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Finland, regasification vessel for the winter

Gazprom turns off taps, and Helsinki takes remedial action

30 May, 16:35
(ANSA) - ROME, MAY 30 - Russia has closed the gas taps to Finland. Officially because Helsinki has refused to pay supplier Gazprom in rubles, as demanded by Moscow. Still, it is hard not to think that it is also a form of retaliation for the decision of the Finnish authorities to join Nato.

Following up on demand for payments in rubles made to the so-called 'hostile countries,' Russia had already cut off gas supplies to Poland and Bulgaria. So the move toward Finland is not a surprise. However, it seems significant that the supply is being cut off in the very same week that Helsinki submitted its application for membership in the Atlantic, along with Sweden.

At any rate, the Finnish government said it is ready to cope with the situation, at least for the entire summer, and at the same time determined to refer to various alternative sources before the arrival of the long Nordic winter. In 2021, according to Gazprom data, Finland had purchased 1.49 billion cubic meters of natural gas from Russia, accounting for about two-thirds of the country's consumption. That amount accounts for between 6 and 8 percent of Finland's energy.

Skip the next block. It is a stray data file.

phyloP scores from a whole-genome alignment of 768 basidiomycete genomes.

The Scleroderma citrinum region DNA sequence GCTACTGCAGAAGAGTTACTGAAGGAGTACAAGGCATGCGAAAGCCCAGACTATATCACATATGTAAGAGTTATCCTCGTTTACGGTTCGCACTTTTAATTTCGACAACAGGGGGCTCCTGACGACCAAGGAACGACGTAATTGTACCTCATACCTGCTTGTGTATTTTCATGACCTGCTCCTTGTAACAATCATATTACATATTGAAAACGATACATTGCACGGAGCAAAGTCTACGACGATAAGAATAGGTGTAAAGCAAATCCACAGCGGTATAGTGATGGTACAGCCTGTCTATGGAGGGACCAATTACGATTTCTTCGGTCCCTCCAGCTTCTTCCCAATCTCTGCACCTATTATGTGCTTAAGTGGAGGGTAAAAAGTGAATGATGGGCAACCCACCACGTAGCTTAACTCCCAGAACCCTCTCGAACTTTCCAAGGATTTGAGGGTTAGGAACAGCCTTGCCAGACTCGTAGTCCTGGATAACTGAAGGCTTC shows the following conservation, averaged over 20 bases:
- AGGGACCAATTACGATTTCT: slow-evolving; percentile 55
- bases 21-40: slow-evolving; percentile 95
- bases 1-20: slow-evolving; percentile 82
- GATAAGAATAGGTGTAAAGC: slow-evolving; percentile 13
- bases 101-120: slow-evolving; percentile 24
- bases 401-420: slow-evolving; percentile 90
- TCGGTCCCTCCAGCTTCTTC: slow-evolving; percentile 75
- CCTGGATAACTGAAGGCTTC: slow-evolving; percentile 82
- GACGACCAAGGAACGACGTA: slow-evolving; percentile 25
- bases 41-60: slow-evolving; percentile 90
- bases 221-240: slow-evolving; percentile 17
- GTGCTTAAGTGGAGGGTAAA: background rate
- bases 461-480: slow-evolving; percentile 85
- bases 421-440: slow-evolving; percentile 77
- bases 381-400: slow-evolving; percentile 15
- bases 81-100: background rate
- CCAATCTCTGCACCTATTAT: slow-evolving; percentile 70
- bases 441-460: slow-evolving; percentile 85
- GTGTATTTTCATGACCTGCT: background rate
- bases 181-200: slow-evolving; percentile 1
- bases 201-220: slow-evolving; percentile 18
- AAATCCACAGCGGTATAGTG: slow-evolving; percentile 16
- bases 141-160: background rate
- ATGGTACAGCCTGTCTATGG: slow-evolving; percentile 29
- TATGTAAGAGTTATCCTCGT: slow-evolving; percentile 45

The Finnish energy company Gasum has stated that it would compensate for the shortage through the BalticConnector, connecting Finland to Estonia. Furthermore, it has assured that the fuel stations will operate normally. According to the newspaper Helsingin Sanomat, the pipeline will convey to Finland gas obtained from the large storage facility at Incukalns in Latvia and from the floating one in Klaipeda, in Lithuania.

However, in winter, the capacity of the Baltic Connector could be an issue. According to Mika Wiljanen, president and CEO of Gasum, gas use during the winter season has reached up to about three times the pipeline's capacity. Therefore, the actual trump card seems to be the contract that the Helsinki government announced it had signed with Excelerate Energy, based in the United States, for the chartering ten-year lease of an LNG terminal vessel to receive and store liquefied natural gas. It will be moored in the Gulf of Finland and should be ready to operate by next winter. "It will play an important role in securing the supply of gas for Finnish industry," said Economy Minister Mika Lintila, adding that the necessary port facilities will be built along the coasts of Finland and Estonia. (ANSA).

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